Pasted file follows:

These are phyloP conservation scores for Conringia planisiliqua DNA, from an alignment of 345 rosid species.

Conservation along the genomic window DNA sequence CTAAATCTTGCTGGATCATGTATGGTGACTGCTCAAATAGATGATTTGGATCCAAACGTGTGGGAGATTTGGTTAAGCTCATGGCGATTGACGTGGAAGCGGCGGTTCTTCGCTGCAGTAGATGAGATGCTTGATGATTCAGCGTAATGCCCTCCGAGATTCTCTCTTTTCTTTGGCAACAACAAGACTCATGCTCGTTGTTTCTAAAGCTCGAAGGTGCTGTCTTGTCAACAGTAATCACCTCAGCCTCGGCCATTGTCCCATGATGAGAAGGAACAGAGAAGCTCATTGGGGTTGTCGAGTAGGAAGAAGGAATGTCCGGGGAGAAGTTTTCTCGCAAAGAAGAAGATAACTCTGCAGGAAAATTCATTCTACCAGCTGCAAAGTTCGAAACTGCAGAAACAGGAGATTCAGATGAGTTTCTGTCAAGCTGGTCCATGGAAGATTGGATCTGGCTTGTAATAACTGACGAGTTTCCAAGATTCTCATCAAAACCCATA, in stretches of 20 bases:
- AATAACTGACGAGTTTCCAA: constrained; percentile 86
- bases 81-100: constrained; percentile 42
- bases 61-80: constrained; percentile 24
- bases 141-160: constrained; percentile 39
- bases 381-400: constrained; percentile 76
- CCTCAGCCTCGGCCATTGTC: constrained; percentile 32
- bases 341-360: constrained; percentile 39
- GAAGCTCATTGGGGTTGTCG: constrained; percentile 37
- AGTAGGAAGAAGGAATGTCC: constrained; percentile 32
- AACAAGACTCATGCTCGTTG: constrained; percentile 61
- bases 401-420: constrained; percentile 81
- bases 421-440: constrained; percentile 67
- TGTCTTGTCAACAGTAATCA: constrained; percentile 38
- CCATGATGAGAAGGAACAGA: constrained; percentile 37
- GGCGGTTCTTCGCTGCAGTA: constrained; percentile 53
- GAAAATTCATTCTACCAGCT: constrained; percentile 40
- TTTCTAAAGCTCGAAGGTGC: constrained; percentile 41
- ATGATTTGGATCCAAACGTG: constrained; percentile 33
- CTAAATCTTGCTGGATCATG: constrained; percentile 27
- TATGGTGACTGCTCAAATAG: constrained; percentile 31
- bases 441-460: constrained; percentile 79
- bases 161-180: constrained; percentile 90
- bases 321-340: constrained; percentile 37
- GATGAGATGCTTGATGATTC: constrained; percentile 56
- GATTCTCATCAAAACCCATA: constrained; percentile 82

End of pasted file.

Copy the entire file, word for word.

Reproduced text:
These are phyloP conservation scores for Conringia planisiliqua DNA, from an alignment of 345 rosid species.

Conservation along the genomic window DNA sequence CTAAATCTTGCTGGATCATGTATGGTGACTGCTCAAATAGATGATTTGGATCCAAACGTGTGGGAGATTTGGTTAAGCTCATGGCGATTGACGTGGAAGCGGCGGTTCTTCGCTGCAGTAGATGAGATGCTTGATGATTCAGCGTAATGCCCTCCGAGATTCTCTCTTTTCTTTGGCAACAACAAGACTCATGCTCGTTGTTTCTAAAGCTCGAAGGTGCTGTCTTGTCAACAGTAATCACCTCAGCCTCGGCCATTGTCCCATGATGAGAAGGAACAGAGAAGCTCATTGGGGTTGTCGAGTAGGAAGAAGGAATGTCCGGGGAGAAGTTTTCTCGCAAAGAAGAAGATAACTCTGCAGGAAAATTCATTCTACCAGCTGCAAAGTTCGAAACTGCAGAAACAGGAGATTCAGATGAGTTTCTGTCAAGCTGGTCCATGGAAGATTGGATCTGGCTTGTAATAACTGACGAGTTTCCAAGATTCTCATCAAAACCCATA, in stretches of 20 bases:
- AATAACTGACGAGTTTCCAA: constrained; percentile 86
- bases 81-100: constrained; percentile 42
- bases 61-80: constrained; percentile 24
- bases 141-160: constrained; percentile 39
- bases 381-400: constrained; percentile 76
- CCTCAGCCTCGGCCATTGTC: constrained; percentile 32
- bases 341-360: constrained; percentile 39
- GAAGCTCATTGGGGTTGTCG: constrained; percentile 37
- AGTAGGAAGAAGGAATGTCC: constrained; percentile 32
- AACAAGACTCATGCTCGTTG: constrained; percentile 61
- bases 401-420: constrained; percentile 81
- bases 421-440: constrained; percentile 67
- TGTCTTGTCAACAGTAATCA: constrained; percentile 38
- CCATGATGAGAAGGAACAGA: constrained; percentile 37
- GGCGGTTCTTCGCTGCAGTA: constrained; percentile 53
- GAAAATTCATTCTACCAGCT: constrained; percentile 40
- TTTCTAAAGCTCGAAGGTGC: constrained; percentile 41
- ATGATTTGGATCCAAACGTG: constrained; percentile 33
- CTAAATCTTGCTGGATCATG: constrained; percentile 27
- TATGGTGACTGCTCAAATAG: constrained; percentile 31
- bases 441-460: constrained; percentile 79
- bases 161-180: constrained; percentile 90
- bases 321-340: constrained; percentile 37
- GATGAGATGCTTGATGATTC: constrained; percentile 56
- GATTCTCATCAAAACCCATA: constrained; percentile 82